Walking on toward the Thaddeus Kosciuszko National Memorial you pass the Todd House. You may not recognize the name Dolley Todd. She was married to John Todd, a lawyer, and had two children. In 1793 she was widowed when her husband died of yellow fever. She also lost one child the same year. You most likely do know of her as Dolley Madison after she married James Madison and became our 4th first lady. The 1776 home is open only for tours by the National Park Service. Further down the block we saw a sign stating that Casper Wistar lived in this home. Who was he? A noted physician, anatomy professor and abolitionist, he instructed Merriweather Lewis in medicine and paleontology prior to the Corps of Discovery heading west.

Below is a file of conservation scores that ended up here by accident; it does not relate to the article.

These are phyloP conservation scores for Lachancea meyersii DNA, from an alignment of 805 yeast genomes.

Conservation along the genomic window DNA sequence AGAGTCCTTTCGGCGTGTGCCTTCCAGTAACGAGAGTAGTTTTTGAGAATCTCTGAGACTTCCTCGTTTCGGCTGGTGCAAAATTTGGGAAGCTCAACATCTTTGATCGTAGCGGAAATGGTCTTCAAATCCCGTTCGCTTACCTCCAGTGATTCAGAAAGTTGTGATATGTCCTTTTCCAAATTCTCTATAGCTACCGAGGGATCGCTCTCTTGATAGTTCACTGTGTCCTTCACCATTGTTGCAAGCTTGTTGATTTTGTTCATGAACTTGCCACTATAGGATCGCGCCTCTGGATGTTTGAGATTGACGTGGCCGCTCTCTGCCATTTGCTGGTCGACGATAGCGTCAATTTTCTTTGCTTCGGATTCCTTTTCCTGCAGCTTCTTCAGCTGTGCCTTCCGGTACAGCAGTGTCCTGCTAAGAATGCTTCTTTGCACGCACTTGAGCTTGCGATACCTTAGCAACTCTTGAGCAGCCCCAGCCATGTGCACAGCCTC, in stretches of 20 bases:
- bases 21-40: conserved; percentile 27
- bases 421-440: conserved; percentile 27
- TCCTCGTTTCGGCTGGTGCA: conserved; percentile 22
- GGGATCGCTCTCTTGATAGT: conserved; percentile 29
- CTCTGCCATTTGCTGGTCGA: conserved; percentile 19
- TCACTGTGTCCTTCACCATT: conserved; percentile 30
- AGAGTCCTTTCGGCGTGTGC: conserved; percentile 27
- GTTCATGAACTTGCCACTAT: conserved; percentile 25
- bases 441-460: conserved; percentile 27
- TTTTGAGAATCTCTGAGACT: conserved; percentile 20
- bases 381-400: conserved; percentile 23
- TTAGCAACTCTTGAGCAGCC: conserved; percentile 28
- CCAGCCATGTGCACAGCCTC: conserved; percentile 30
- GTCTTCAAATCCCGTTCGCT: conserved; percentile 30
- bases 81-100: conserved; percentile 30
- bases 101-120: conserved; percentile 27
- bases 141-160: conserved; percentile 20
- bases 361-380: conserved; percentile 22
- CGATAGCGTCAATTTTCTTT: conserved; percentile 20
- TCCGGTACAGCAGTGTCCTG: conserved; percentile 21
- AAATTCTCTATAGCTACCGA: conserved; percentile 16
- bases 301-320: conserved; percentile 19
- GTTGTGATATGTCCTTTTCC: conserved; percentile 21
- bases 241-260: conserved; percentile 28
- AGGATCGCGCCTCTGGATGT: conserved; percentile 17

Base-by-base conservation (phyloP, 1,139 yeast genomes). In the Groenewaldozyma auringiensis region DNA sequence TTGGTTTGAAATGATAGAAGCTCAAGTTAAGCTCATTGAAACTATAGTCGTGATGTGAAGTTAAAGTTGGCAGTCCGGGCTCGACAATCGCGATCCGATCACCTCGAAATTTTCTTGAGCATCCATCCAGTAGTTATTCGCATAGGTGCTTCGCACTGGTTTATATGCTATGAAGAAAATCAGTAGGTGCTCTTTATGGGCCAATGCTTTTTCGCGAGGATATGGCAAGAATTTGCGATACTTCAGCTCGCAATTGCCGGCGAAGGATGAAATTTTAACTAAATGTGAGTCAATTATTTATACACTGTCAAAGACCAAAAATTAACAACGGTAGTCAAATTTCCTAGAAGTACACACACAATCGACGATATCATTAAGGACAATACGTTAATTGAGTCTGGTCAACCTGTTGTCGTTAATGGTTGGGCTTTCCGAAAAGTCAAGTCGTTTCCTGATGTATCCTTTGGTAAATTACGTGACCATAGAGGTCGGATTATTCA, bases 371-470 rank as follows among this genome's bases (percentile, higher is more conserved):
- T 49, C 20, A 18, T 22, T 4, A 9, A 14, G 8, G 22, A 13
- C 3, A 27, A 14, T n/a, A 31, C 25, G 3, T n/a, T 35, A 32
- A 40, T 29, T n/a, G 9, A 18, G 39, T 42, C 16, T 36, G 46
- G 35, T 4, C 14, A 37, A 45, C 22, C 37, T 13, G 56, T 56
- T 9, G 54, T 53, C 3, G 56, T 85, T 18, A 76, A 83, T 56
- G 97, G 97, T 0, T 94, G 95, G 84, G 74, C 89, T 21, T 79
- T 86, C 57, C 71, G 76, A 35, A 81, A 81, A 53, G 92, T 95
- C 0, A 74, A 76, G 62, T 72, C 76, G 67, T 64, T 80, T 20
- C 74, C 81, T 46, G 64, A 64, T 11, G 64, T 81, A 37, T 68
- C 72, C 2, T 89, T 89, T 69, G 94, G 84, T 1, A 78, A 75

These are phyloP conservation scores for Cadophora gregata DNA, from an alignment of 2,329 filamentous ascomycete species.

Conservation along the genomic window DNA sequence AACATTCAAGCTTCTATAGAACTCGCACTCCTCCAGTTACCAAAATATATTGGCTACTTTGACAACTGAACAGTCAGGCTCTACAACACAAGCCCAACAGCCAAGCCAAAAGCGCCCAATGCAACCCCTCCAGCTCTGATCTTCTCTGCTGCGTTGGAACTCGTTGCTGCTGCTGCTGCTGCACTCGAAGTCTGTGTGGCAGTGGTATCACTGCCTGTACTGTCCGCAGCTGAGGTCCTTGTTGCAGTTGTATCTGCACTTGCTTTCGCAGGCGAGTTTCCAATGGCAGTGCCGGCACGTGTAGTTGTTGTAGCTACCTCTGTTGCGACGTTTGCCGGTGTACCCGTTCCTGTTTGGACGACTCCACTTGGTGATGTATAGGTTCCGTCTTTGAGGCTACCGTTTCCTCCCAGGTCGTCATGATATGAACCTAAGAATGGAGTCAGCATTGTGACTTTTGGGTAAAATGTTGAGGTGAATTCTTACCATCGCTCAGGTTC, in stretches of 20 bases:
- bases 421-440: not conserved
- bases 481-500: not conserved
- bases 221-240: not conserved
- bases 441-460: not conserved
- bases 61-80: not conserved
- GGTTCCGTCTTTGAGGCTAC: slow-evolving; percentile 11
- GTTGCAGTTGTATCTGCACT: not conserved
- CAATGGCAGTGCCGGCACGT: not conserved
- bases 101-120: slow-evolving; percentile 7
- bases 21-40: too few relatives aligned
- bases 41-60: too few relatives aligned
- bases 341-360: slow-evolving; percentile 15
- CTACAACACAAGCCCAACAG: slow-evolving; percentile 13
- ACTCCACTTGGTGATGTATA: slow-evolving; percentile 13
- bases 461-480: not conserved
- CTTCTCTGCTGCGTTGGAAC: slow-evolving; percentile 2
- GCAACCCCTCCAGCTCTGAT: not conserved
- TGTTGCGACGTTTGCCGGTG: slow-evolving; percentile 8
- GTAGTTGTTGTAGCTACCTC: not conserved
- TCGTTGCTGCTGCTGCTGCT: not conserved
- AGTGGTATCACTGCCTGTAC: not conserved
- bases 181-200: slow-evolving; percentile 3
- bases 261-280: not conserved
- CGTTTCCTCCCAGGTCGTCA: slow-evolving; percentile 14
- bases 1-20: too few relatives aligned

Just a block or two further was an old church, St. Mary. Several plaques hung on the front wall telling of her part in the early history of our country. On July 4, 1779 the Continental Congress and numerous dignitaries were here to celebrate the first public religious celebration of the Declaration of Independence. On November 4, 1781 another service was held to give thanks for the victory at Yorktown. Besides our leaders, the ministers of France and Spain attended as well as numerous French troops. The conquered flags of Great Britain were laid upon the altar. Another tablet noted that John Barry, father of the United States Navy, was buried in the adjoining cemetery. John Barry came to America from Ireland. He was the first captain of the first ship owned by the Continental Congress and served as commander of the Navy during the Revolution. George Washington then appointed him the first supreme commander of the Navy. Yet another plaque notes this as the resting place of Thomas Fitzsimmons (signer of the Declaration of independence), George Meade (grandfather of George Gordon Meade the Union general at Gettysburg) , General Stephen Moylan (George Washington’s aide-de-camp and Commander of the Cavalry at the close of the Revolution) and Matthew Carey (leading publisher and a chief force in the creation of American literature). If you’d like to read more about Matthew Carey please see the information photo below. To make it easier to read, enlarge to full screen and zoom in. A walk through the grave yard lead to more interesting signs. Philippe Charles Jean Baptiste Tronson DuCordray was a French military artillery expert and engineer who volunteered to come to America to assist the colonists almost three years before France officially entered the war. He was made Major General and commanded the works along the Delaware River. He drowned crossing the Schuylkill River and was given a state funeral and the Continental Congress attended. Another foreign dignitary so honored was Don Juan de Miralles, an agent of the Spanish government in 1780. Colonel Charles von Kusserow was a Prussian born army officer who fought with the Union Army during the Civil War at Antietam, Fredricksburg and Yorktown and received many honors. The sign by his grave says he suffered sunstroke twice during his service and died at age 46 in 1879.